YMMV / Borgen

  • Anvilicious: Season 3 was criticised for being overtly preachy compared to the previous seasons, and for featuring several Strawmen, especially in the episode about prostitution.
  • Broken Aesop: Plenty of it, but seeing that the show's main character is a not-so-moderate lef-wing politician most of whose rivals are either sexist, racist, pro-business, pro-American, anti-immigrant, conservative, nationalist, male, or, most of the time, all of the above, it's something that should be expected.
    • One of the most glaring examples would be the seventh episode of Season 1. While Anne Sophie Lindenkrone does eventually get her beating over the remark she made at a party some years ago about kindapping the Prime Minister's children, the episode's message is that it's the Ministry of Justice that bugged her office precisely due to said remark that's the bad guy here.
  • Jerkass Woobie: By series 2, Troels.
  • Hypocrite Katerine is obviously fond of Nyborg (during interviews she is always polite to her and asks her questions that are easy to answer as well as likely to put Nyborg in a positive light; that's never the case when she interviews her political opponents) and even sleeps with her spin doctor, exchanging valuable information with him from time to time. That doesn't stop her from giving long rambled speeches on political independence and free journalism being threatened, especially by her boss.
  • Strawman Has a Point:
    • Arguably being an averted Strawman Political, Svend Åge Saltum has quite a few of these opposite Birgitte, especially in the earlier series. Although he's obviously Birgitte's polar opposite in terms of policy, and the main characters usually treat him as a Card-Carrying Villain who must be opposed at all cost (usually for good reason), his tirades about the nature of politics (during the coalition negociations in the first episode, and again after his Wounded Gazelle Gambit) are remarkably insightful coming from a populist xenophobe, and in an odd way he almost doubles as a mentor-figure for Birgitte (the Red Oni to Bent Sejrö's Blue Oni). Compare with Laugesen, to a certain extent Pernille Madsen, and from series 2, Jakob Kruse, who may profess to hold similar political views to Birgitte, but are consistently hypocritical Jerkasses who do everything to trip her up, which makes Saltum's obnoxious "Little Miss PC" catchphrase seem almost affectionate.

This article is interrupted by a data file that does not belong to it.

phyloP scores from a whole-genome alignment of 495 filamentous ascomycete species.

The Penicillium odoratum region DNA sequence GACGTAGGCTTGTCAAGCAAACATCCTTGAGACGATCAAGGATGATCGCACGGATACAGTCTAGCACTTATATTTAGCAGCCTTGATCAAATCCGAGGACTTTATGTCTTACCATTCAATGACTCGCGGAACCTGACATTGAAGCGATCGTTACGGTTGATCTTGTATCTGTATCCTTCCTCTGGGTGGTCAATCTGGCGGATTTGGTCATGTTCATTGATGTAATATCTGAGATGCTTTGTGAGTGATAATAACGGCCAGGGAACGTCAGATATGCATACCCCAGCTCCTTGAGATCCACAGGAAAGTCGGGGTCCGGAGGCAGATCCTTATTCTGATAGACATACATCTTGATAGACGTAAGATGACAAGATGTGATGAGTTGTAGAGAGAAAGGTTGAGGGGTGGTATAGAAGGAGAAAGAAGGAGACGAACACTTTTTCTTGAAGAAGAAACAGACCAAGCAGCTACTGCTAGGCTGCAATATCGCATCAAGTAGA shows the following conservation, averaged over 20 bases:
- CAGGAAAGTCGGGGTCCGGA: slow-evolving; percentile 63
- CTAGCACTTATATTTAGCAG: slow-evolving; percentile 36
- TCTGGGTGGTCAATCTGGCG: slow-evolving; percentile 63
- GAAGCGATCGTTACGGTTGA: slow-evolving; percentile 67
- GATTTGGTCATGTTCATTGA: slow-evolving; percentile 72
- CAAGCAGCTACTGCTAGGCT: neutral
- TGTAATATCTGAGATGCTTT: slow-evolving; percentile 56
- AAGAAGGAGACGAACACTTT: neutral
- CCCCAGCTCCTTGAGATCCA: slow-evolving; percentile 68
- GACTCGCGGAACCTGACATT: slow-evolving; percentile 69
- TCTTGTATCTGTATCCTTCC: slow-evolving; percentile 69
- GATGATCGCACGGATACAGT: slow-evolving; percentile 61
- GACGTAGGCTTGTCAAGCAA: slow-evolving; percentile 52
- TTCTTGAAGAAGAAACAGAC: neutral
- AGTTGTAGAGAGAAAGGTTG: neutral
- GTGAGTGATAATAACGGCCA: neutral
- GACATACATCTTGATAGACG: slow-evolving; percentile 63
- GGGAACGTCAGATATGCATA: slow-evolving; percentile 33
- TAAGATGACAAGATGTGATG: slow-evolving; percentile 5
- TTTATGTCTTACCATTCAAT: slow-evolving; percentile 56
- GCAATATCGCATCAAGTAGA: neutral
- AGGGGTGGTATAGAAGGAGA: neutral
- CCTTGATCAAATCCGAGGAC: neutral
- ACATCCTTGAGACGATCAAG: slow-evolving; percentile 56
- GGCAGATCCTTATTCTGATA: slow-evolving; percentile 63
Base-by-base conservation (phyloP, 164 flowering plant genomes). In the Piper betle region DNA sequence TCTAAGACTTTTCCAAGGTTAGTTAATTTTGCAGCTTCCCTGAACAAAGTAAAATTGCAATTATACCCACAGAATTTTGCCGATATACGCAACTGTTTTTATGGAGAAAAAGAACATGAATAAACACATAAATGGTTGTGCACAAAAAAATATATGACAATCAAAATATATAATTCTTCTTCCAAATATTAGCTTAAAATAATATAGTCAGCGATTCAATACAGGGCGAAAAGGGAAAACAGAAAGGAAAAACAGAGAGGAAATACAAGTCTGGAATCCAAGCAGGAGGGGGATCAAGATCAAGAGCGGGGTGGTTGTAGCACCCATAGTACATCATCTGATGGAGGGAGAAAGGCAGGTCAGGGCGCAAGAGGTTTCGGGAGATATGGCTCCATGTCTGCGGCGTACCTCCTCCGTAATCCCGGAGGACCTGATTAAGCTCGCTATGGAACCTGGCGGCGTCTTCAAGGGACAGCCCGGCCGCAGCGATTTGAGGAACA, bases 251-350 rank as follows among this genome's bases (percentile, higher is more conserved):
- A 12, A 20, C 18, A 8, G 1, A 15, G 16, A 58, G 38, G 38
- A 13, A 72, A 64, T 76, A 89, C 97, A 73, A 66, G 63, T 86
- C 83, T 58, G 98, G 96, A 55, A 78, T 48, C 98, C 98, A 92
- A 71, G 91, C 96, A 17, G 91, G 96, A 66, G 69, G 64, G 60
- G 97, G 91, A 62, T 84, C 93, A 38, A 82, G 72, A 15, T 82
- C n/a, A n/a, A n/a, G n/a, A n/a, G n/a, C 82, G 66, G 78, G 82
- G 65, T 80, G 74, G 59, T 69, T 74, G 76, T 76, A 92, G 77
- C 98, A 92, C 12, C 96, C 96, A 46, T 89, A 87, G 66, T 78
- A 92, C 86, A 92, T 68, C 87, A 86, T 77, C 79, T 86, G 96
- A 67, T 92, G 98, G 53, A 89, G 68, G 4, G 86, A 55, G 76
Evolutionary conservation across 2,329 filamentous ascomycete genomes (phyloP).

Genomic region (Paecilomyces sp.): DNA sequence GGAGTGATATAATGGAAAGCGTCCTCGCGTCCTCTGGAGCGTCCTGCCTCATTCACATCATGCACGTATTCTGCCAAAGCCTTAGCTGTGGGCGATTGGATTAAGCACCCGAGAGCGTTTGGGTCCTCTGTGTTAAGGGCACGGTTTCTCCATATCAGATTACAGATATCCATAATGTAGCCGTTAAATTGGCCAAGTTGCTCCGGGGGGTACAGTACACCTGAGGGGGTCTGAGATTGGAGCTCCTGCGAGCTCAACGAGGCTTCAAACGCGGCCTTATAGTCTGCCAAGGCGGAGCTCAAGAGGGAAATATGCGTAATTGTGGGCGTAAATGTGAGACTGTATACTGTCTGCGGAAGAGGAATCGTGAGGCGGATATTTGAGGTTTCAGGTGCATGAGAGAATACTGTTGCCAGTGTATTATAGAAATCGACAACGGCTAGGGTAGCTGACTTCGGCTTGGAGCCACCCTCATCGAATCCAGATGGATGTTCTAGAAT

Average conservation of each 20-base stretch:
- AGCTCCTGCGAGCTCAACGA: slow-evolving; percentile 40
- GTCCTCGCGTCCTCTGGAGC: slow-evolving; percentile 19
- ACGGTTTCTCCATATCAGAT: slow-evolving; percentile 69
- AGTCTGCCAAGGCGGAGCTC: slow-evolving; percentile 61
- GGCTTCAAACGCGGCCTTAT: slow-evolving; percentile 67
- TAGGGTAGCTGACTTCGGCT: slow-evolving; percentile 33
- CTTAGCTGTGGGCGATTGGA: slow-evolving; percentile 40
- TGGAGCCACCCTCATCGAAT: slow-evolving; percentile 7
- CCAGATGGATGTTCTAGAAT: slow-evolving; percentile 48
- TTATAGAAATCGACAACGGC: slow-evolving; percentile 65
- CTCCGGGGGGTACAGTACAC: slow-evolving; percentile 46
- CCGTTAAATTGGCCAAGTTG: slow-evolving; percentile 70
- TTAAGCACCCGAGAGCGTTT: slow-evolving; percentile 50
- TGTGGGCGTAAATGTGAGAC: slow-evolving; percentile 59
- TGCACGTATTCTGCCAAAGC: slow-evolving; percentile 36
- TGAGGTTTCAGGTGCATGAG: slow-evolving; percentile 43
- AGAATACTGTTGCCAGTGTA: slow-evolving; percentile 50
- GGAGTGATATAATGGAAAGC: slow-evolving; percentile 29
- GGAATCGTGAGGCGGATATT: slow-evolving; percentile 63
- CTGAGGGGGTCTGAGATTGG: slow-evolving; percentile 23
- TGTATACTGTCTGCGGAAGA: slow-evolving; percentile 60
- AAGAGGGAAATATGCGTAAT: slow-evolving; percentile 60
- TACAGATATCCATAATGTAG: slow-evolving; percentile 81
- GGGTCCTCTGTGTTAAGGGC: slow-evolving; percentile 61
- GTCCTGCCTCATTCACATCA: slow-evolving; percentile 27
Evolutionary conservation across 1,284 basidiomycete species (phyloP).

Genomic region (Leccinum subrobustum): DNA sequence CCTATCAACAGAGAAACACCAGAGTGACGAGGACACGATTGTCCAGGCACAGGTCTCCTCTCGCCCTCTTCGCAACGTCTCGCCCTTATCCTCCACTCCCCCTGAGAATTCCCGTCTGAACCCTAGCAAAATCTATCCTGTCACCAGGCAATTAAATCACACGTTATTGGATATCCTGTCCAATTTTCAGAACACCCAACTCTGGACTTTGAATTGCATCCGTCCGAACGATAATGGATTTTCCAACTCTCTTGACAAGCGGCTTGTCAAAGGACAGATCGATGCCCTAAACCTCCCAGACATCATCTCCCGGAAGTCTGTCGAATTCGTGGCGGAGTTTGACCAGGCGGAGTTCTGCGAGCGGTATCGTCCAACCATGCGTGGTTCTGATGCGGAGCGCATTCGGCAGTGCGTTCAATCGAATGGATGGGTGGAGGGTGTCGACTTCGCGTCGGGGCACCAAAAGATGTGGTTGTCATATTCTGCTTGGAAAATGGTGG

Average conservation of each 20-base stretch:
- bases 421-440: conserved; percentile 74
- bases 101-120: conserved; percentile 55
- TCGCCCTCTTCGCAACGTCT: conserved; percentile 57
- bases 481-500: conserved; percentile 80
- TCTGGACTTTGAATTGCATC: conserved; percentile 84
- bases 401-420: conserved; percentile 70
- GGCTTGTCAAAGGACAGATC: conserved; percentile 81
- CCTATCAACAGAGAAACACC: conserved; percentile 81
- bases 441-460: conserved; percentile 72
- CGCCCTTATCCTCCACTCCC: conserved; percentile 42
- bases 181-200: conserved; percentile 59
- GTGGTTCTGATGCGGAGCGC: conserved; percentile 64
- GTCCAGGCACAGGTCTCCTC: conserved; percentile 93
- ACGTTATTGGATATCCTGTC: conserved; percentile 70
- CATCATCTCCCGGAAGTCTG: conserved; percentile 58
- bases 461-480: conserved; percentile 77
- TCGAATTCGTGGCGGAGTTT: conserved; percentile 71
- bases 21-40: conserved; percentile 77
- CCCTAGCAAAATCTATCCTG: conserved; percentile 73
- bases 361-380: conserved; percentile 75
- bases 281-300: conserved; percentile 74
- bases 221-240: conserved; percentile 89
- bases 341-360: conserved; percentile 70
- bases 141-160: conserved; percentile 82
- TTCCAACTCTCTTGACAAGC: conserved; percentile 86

• Alex Hjort (see Strawman News Media below), despite being a raging Jerk Ass, points out that TV 1’s news programmes’ ratings have tanked, and they have to make some changes if they want to keep up with the competition. He does go too far though, making the shows so populist and cheap that the employees stage a mutiny and get him fired.
  • Strawman News Media: In season 3, Alex Hjort, the Head of Programmes for TV 1. He persistently attempts to dumb-down the news coverage in relentless pursuit of ratings, which wouldn't be so bad except that he seems to believe that there's no conflict between this and the station's reputation for 'integrity', and he treats the people who work under him as morons. Witness his Catch Phrase: whenever people try to argue that he's wrecking the show and is acting like a Jerkass, he gets a call on his mobile, turns his back on his discontented employees, says to the person on the other end 'Oh, nothing, it's just a staff issue' and walks away. Eventually he goes too far, provokes a mutiny among the anchors, and gets fired.
  • Tear Jerker: Höx's reaction when Birgitte asks him to resign over the wire-tapping of the Solidarity Party's HQ, especially considering his family history and the way Laugesen stabbed him in the back during the coalition negotiations. Yes, he can be a sneak, but dear God, there were tears in his eyes!
    • Another scene in which Birgitte has to ask a cabinet member to resign: in contrast to the above, Bent's reaction is so affecting because he remains stoic and tries to put a gloss of cheer on what is not only the end of his political career but a stab in the back from someone to whom he has been a mentor and a friend.
    • From the Series 2 pilot, pretty much every scene involving bereaved father Jørgen Hedegård, whose son is killed in action in Afghanistan at the start of the episode.
    • Katrine and Kasper reuniting after he tells her the whole story in S02E06. Their tearful, silent expressions are heart-wrenching.